Like all sensible people, I don’t enjoy going to the beach.  I do, however, enjoy the depictions of bathing in art. I suppose everyone does, because in life beach-going is always a disappointment, but one never gets sun-burned, coated with greasy sunblock, or abraded by sand when contemplating a painting in a museum. It is a pure ideal experience — well almost. The closeness to the ideal always depends on the artist’s skill and situation. It is a classical ideal after all, and Ireland doesn’t lend itself the ideal of the Greeks and Italians, at least not at first glance.

Back in ‘07, and far from the shores of Galway, I briefly worked for the local Italian American Club as a daytime bartender, and took a liking to a group of elderly men who would come in early and hang out with each other. Every now and again one would order a Red Eye — a beer and a tomato juice. I think that they just wanted something to sip on without having to really drink. There would be no sense in asking them why they did it because they had this strange, almost aristocratic, attitude and assumed that people in-the-know knew and that everybody else was an idiot. They were not believers in any sort of explication, and never deigned to do so. As a person who explains things for a living I have come to admire this attitude.

Where Red Eyes came from, I have no idea. It certainly isn’t Italian and I doubt it is Irish. But it is the perfect thing when stranded on a beach, sitting in the shade, and waiting for a goddess to arise from the water.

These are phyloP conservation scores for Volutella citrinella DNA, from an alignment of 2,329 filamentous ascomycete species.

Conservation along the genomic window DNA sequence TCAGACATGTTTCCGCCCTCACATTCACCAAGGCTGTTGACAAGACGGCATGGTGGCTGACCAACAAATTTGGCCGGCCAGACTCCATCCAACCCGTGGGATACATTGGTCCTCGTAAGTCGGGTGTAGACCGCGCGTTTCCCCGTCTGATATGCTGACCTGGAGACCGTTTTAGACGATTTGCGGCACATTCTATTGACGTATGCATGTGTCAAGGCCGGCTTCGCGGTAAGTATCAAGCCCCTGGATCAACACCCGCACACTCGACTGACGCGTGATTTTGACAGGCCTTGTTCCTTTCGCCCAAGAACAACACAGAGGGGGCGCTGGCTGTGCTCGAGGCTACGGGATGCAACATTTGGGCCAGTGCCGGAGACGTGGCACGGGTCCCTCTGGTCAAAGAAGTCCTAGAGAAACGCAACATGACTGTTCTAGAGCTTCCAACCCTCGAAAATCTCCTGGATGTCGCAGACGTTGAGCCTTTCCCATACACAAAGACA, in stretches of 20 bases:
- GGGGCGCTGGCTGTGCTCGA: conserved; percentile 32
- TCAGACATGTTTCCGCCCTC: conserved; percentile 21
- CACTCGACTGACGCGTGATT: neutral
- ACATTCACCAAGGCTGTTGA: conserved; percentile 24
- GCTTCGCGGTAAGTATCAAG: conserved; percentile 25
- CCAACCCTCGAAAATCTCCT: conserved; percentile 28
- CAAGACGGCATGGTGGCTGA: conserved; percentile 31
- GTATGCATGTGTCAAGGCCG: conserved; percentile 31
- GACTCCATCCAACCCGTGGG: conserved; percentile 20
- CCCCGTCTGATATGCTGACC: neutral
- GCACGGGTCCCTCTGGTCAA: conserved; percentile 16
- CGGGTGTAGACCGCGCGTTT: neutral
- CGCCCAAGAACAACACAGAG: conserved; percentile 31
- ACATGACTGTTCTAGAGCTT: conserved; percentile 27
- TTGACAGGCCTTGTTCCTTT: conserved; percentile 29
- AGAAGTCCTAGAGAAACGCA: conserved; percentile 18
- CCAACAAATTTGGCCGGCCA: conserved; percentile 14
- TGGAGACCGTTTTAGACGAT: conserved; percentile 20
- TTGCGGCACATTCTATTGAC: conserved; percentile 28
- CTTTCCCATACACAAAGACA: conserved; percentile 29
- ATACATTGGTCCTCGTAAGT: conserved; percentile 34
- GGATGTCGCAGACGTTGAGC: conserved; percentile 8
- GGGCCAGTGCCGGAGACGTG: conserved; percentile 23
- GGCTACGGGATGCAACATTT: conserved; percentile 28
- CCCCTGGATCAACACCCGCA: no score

Or not waiting for her to arise, although she might anyways.

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Notes:
* After writing this post I took the time to google the poem and found that it is commemorated on a plaque at the beach where it was written. I suppose that I should change the opening paragraph, but I doubt that I will.
* A rhyme is two different words phonetically alike from the last stressed vowel to the end of the word. Anyone care to guess which one bothers me?
* I do understand children liking the beach: I care nothing for swimming as an adult but what child doesn’t love digging giant holes in the sand? After the discovery of the periwinkle and the starfish the strand holds no wonder — and all that is left is the battering of each of the four elements in their least agreeable states.
* The old timers will hopefully get their own post later.
* The Internet thinks a Red Eye is something different, but the Internet is generally wrong.
* Let me preemptively not care that any of you self-righteous nudzhes object to my beginning sentences with the word ‘or.’
* Canadians add clam juice and call it “Clam-and-Beer.” The Canadians and their clammy tomato juice will return next week.